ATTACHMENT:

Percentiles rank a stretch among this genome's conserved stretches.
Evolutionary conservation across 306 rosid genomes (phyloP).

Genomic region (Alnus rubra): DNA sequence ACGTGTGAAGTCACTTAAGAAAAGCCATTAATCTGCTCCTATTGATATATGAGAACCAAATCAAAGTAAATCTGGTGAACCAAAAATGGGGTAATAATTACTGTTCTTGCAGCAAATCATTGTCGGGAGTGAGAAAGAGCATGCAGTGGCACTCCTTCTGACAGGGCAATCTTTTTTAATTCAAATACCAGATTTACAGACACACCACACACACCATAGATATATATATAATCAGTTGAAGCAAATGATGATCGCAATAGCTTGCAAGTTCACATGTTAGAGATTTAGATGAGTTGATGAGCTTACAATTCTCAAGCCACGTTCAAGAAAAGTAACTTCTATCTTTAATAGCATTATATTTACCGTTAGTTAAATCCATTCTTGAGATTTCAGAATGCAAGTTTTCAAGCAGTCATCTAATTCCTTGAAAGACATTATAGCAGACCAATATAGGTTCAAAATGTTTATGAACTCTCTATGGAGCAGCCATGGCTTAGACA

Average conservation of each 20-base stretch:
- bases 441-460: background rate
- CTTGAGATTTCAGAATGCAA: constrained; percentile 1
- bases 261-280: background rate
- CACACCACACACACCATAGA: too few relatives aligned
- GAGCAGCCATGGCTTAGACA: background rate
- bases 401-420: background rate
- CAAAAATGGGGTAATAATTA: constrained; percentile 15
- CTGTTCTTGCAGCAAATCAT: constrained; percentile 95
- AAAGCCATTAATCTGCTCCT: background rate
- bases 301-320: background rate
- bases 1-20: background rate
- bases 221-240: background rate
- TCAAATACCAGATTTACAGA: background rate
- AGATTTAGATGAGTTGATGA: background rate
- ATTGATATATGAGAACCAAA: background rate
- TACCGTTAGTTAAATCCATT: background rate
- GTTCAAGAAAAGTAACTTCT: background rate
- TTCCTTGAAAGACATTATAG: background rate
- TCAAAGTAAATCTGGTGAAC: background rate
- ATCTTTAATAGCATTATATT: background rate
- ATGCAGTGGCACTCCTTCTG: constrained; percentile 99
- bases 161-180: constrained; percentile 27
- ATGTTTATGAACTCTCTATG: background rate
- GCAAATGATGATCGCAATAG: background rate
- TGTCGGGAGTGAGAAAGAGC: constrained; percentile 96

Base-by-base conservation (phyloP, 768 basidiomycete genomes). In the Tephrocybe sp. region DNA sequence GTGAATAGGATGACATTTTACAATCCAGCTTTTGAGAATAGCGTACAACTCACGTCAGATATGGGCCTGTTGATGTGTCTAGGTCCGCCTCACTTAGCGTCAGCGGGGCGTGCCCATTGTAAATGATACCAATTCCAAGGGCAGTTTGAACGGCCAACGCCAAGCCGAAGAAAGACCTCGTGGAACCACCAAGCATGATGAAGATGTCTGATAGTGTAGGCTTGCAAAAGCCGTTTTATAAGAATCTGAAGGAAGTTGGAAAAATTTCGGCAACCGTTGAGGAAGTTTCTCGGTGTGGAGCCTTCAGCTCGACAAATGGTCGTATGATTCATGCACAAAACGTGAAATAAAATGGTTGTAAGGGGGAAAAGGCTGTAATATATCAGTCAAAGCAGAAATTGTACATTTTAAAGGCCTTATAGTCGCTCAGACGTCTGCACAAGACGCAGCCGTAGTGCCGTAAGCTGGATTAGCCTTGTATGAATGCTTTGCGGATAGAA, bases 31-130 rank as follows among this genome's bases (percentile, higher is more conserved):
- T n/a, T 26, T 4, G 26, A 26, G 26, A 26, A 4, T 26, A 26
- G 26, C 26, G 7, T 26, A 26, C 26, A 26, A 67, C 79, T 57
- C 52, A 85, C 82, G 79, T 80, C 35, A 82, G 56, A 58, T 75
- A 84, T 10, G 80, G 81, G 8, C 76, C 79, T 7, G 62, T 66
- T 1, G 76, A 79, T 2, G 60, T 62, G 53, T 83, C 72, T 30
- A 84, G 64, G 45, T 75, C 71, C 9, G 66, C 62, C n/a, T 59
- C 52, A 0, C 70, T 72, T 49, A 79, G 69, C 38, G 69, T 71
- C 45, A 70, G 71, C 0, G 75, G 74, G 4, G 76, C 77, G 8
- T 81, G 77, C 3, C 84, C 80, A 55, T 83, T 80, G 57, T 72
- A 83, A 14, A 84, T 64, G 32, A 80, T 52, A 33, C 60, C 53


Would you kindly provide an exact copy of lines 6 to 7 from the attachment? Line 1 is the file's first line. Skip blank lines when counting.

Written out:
- CTTGAGATTTCAGAATGCAA: constrained; percentile 1
- bases 261-280: background rate